Girls grow accustomed to the male gaze early, but as we grow up we also become accustomed to the implicit criticism of women as victims.

Girls grow accustomed to the male gaze early, but as we grow up we also become accustomed to the implicit criticism of women as victims. Photo: Getty

When I was about 10, my mother started drilling a few tips into me.

‘‘Walk in the opposite direction to the traffic,’’ she said.

‘‘Make sure you always walk home on main streets where there’s streetlights. Carry your keys in your hand and, if you’re scared, thread them through your fingers and make a fist. You’ll pack a good punch if you have to.’’

Fast-forward a few years and I was a 14-year-old girl with a face full of braces, all awkward long, skinny arms and legs and self-conscious teenage blushes. A group of other girls and I - all 14 and 15 - were walking about 30km back to an Anglesea camping group from a Lorne beach, along Victoria’s Great Ocean Road.

On the way our group was harassed by no fewer than 20 cars full of teenage boys and men. Some tooted, some screamed abuse, others what they’d like to do to us. Frighteningly, a couple even tried to pull over before the heavy highway traffic drove them forward. But it was the grown men behaving in this manner that shocked me. Men in their 40s and 50s. To children.

Girls grow accustomed to the male gaze early, but as we grow up we also become accustomed to the implicit criticism of women as victims. She must have asked for it. She shouldn’t have walked alone. At night. What was she wearing?

This week I read a shocking account of an 18-year-old young woman who walked home alone after a Sydney party, which police described as a fairly tame affair (read, she probably wasn’t too drunk), and who was accosted by a group of five men in a passing car.

Police said the men pulled over to ask directions, and then pulled the woman into the car and gang-raped her. The news wire first reported the story in a manner-of-fact way; who, what, where, why and when. But, in the final version of the story, which was reprinted dozens of times, the story read:

‘‘Police are urging women to walk in groups and stay in well-lit areas after a group of a men preyed on a teenager as she left a party in Sydney’s northwest.

‘‘They are hunting a pack of five men who abducted and raped the 18-year-old just after she emerged from what police called a ‘‘sober’’ gathering at a house on Merindah Road, Baulkham Hills, about 1am (AEDT) on Sunday.’’

Incensed, I took to Facebook and wrote:

Introductions I'm sick of reading:

‘‘Police are urging women to walk in groups and stay in well-lit areas after a group of a men preyed on [read, gang-raped] a teenager as she left a party in Sydney’s northwest.’’

Introductions I'd like to read instead:

‘‘Police are urging men not to gang-rape teenagers as they leave parties...’’

To my astonishment, the status was flooded with ‘‘likes’’ and comments. Almost 70 people – most of them women – liked the update within 24 hours. They wrote things like, ‘‘YES!’’, ‘‘Hallelujah!’’, and ‘‘Thank you!’’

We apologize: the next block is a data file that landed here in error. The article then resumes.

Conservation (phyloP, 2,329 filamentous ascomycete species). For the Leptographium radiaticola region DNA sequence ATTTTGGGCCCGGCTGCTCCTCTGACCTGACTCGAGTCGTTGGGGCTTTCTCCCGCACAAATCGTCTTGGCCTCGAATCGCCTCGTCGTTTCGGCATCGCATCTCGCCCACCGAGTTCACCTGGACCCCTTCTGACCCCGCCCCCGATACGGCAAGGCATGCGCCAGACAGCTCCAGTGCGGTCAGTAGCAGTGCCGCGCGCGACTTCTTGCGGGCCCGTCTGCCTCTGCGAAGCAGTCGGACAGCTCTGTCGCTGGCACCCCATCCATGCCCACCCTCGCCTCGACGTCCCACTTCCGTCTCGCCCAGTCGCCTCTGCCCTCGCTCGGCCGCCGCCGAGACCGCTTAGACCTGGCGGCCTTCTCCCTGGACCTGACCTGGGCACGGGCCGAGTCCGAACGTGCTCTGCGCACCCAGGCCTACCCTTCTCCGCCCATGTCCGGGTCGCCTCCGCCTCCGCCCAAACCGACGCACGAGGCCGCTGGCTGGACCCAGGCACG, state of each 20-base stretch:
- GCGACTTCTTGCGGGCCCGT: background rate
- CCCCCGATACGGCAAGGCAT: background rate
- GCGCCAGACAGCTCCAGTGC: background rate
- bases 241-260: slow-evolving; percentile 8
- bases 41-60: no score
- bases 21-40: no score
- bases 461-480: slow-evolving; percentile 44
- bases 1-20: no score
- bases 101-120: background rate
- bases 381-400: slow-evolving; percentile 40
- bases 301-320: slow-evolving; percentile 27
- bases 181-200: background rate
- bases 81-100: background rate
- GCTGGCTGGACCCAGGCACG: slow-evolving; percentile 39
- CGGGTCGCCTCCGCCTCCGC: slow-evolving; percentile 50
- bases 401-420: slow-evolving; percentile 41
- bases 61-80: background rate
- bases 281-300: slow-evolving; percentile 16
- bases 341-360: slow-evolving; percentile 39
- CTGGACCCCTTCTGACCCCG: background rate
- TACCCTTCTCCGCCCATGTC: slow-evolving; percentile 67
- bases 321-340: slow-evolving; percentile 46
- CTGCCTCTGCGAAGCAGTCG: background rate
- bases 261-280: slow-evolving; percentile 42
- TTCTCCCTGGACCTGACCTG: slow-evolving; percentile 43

Clearly I wasn’t alone in feeling this irritation. But what is so offensive about police cautioning people to care care of themselves, and to do what they can to avoid similar, hideous, attacks?

Personally, I’m tired of women being implicitly blamed for random attacks committed against them. If they walked on brightly-lit streets, this theory implies, they might somehow escape random attacks of this kind.

When do we start blaming the attackers? When do we start blaming, in all circumstances and at every opportunity the men who, for inconceivable reasons, egg each other on in a homo-erotic joint sex attack? When can we read a news story quoting a police chief warning young men who feel tempted to behave in this way that they will come after them, they will pursue them through the courts, and they will jail them?

It’s almost as if our society takes it for granted that men will always be one step away from random and opportunistic attacks on women, and it’s better than women be vigilant against attack than the other way around.

But most men don’t rape. Most men would be appalled at the suggestion they might. And statistically speaking, women are far more likely to be attacked by someone we know. We are more likely to be bashed, raped and sexually abused by our fathers, grandfathers, brothers, uncles, husbands, partners and lovers. The Australian Institute of Criminology says about 70 per cent of homicides are committed by people known to the offender.

This, I believe,  is why stories like that of the 18-year-old girl and the awful treatment of Jill Meagher appalled the country and galvanised public feeling. It is shocking because it so rare, but also because it taps into primeval fears that every woman has. We all know that pang of panic that can clutch the chest in an instant when an unseen man steps out from a sidestreet and falls into step behind us (Is he walking too close? What’s he doing? Is it me he’s after?), and the rush of relief when it becomes obvious the poor bloke was just trying to walk in the same direction as a woman and is probably mortified at the thought he’s frightened her.

We must remember not to give in to the knee-jerk response of being fearful and of curtailing our own freedom to walk where we want, when we want, and to wear what we want. I’m not saying we shouldn’t be careful. I’m not saying there aren’t freaks and weirdos out there. But we never hear of police cautioning us against our loved ones.

To take part in a live discussion of the Rape Culture, join us at the All About Women Festival on April 7. For more information and to get your ticket, visit The Sydney Opera House.